On January 13, 2017 fourteen locksmiths across the USA filed a lawsuit against Google, Yahoo, and Bing for flooding their search results with fake listings. The attorney defending them is Jeffrey Roberts in Palm Beach Gardens, FL. The lawsuit explains that these search engines are the primary avenue for consumers to seek locksmiths and together the 3 search engines control 90% of organic searches originating in the US.
They also claim that the search engines are aware of this problem and are including fake listings deliberately:
Defendants knowingly and deliberately flood organic search results displayed in response to
queries such as “locksmith” (and related terms) with scam locksmith listings they know:
- do not exist at all, or at least not at the locations indicated,
- operate for the purpose of defrauding the consumer public,
- are not licensed in jurisdictions mandating locksmith licensing,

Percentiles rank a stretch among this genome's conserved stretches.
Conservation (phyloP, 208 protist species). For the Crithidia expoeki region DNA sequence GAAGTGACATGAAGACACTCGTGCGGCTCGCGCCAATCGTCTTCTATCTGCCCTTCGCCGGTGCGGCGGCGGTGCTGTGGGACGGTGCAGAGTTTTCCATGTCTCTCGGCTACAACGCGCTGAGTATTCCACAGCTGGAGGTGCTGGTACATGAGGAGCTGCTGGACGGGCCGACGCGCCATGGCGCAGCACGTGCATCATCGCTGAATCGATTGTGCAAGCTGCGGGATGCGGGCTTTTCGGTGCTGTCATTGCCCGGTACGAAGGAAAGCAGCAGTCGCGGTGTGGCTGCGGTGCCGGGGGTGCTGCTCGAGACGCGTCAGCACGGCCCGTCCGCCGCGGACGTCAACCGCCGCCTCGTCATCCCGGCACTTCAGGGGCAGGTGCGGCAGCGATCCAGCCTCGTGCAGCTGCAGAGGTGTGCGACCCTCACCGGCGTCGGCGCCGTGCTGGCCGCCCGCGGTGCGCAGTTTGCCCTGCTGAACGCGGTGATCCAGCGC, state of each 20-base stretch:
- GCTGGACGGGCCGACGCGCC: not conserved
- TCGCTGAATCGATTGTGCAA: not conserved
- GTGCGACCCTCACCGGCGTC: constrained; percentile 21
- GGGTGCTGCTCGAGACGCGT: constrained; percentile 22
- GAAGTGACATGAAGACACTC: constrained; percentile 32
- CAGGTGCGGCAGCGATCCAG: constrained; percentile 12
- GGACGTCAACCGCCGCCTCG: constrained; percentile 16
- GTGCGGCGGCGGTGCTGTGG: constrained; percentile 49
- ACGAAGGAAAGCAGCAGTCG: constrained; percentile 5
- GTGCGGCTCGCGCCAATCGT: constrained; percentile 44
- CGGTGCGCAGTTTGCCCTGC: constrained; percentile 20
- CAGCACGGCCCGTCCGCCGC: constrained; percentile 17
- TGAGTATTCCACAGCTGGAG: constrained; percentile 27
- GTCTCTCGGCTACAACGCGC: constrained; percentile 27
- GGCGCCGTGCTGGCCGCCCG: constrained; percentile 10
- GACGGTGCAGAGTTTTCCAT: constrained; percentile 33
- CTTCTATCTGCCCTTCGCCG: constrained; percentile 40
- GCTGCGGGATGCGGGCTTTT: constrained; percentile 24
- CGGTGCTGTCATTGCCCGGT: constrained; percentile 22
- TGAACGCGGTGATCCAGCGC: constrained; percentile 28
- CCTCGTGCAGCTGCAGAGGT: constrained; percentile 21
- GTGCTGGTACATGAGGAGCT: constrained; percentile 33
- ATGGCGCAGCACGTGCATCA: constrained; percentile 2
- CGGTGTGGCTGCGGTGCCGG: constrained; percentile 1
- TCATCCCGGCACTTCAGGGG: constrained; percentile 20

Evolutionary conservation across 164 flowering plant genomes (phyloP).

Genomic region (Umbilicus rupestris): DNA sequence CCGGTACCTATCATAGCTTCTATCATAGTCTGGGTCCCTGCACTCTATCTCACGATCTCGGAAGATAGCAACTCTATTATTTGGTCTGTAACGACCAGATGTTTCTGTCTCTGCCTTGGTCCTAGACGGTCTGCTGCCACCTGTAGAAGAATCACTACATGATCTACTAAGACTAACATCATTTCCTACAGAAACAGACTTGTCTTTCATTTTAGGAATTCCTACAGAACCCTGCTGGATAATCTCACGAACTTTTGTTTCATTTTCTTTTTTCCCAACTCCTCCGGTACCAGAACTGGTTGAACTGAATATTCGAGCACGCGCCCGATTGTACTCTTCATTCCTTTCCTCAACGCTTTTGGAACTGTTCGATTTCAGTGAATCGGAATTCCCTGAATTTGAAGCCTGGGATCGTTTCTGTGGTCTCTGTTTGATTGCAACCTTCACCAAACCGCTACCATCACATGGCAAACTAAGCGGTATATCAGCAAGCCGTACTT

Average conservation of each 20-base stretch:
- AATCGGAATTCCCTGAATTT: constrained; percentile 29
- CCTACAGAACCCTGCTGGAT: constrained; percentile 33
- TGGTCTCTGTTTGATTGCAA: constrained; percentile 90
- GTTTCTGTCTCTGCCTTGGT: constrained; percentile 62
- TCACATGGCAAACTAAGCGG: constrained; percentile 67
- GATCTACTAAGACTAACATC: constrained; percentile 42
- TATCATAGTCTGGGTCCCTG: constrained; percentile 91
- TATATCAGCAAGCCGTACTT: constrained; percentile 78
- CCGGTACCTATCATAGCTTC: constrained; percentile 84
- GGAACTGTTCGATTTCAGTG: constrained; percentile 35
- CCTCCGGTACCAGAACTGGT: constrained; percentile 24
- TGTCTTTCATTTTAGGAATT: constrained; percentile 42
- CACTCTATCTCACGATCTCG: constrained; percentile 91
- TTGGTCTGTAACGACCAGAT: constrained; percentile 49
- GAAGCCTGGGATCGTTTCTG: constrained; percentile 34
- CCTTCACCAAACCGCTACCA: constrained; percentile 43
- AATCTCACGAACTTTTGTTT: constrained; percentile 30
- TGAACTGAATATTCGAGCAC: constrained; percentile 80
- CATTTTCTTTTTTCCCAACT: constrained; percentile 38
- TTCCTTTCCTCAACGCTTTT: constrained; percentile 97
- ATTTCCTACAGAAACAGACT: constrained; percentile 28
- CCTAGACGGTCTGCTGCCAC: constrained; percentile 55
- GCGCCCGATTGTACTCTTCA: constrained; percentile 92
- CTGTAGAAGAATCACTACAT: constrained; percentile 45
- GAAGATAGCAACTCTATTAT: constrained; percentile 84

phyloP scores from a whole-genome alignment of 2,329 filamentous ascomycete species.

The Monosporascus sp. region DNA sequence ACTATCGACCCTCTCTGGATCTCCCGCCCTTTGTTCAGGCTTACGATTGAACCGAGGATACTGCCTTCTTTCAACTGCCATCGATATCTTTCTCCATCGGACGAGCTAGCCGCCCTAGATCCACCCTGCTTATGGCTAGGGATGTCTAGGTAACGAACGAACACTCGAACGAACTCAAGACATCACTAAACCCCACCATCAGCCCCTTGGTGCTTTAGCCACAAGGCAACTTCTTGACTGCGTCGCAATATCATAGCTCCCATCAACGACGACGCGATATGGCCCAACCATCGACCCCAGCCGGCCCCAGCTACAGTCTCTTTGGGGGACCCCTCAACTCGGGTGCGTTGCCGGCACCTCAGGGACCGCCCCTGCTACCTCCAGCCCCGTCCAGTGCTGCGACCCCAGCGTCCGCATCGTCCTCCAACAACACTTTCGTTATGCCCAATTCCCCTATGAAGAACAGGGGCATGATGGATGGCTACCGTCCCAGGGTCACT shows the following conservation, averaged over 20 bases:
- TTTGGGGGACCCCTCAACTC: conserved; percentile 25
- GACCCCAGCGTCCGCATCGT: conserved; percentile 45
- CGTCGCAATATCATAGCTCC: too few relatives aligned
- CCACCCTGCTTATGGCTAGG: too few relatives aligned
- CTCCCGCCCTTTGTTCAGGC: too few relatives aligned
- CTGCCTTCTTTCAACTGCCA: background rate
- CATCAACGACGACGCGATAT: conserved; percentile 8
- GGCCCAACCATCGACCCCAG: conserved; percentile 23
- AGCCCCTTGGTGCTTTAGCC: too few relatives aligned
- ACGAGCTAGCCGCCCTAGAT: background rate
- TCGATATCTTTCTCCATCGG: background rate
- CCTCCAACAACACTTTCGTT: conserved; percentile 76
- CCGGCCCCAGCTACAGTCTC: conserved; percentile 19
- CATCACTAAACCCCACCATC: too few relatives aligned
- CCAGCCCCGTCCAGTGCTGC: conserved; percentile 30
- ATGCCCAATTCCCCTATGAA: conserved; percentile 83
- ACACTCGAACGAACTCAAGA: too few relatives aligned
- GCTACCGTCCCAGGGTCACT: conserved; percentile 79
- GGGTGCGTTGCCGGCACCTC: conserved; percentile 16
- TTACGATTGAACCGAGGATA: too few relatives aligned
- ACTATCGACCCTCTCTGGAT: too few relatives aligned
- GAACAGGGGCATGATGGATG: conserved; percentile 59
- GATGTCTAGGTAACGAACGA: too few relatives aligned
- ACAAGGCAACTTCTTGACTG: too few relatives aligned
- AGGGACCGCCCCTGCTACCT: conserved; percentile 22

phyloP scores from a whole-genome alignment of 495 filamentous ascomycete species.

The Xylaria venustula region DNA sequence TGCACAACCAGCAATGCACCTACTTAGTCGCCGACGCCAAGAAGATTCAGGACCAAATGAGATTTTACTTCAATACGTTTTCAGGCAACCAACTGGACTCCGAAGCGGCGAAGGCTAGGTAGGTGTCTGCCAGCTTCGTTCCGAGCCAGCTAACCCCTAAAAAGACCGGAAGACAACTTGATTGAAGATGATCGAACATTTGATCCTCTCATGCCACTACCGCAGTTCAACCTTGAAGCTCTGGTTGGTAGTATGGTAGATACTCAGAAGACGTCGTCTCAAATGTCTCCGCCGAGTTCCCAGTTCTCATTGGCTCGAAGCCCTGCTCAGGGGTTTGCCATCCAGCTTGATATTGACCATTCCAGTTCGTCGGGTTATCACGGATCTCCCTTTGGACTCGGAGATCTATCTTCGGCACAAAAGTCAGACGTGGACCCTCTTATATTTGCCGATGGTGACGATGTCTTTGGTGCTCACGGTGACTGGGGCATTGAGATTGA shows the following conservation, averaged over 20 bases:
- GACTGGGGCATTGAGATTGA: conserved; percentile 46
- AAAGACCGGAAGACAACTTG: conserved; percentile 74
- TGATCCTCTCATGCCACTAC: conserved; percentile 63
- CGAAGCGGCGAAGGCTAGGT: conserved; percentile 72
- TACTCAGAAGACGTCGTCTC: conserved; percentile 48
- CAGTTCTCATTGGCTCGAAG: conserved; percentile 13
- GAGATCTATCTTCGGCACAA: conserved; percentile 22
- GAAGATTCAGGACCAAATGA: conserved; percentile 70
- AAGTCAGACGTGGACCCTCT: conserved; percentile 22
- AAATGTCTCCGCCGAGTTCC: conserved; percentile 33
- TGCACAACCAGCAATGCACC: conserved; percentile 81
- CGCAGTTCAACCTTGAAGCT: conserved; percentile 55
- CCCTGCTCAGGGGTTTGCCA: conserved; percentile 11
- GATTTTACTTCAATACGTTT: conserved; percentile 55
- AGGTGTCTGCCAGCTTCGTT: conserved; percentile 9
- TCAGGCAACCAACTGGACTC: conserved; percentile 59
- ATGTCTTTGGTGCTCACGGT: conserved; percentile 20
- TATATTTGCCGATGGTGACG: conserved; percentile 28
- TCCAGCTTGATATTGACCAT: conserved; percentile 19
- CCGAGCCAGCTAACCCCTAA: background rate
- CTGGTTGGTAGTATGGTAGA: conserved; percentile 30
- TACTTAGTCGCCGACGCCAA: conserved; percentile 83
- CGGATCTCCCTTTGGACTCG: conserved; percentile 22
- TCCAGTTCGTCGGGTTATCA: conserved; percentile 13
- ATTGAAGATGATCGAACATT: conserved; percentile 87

- are unregistered to do business in jurisdictions (such as DC) requiring business
The claim continues to say that the presence of these fake listings cause the legitimate companies to be forced into paying for ads just so customers can see them. The locksmiths also claim to have lost 30-60% of their gross revenue since 2009 and many others have gone out of business because of the search engines’ actions. For one of the locksmiths, this amounts to over $1 million per year. It references a report that suggests Google is aware of the issue and yet doing nothing about it.
Defendants deliberately bury legitimate locksmiths such as Plaintiffs under a long list in their organic results, or within a large cluster of map pinpoints (created by Defendants) that putative locksmiths Defendants knows are scam operations that do not exist at those addresses. Defendants do this in order to compel both the legitimate and scam locksmiths to pay for advertising positions in Defendants’ paid results that locksmiths (including Plaintiffs) would otherwise not purchase at all.
My feeling is that Google’s response to this lawsuit and many other similar headaches spam gives them will be to roll out advanced verification nationwide this year.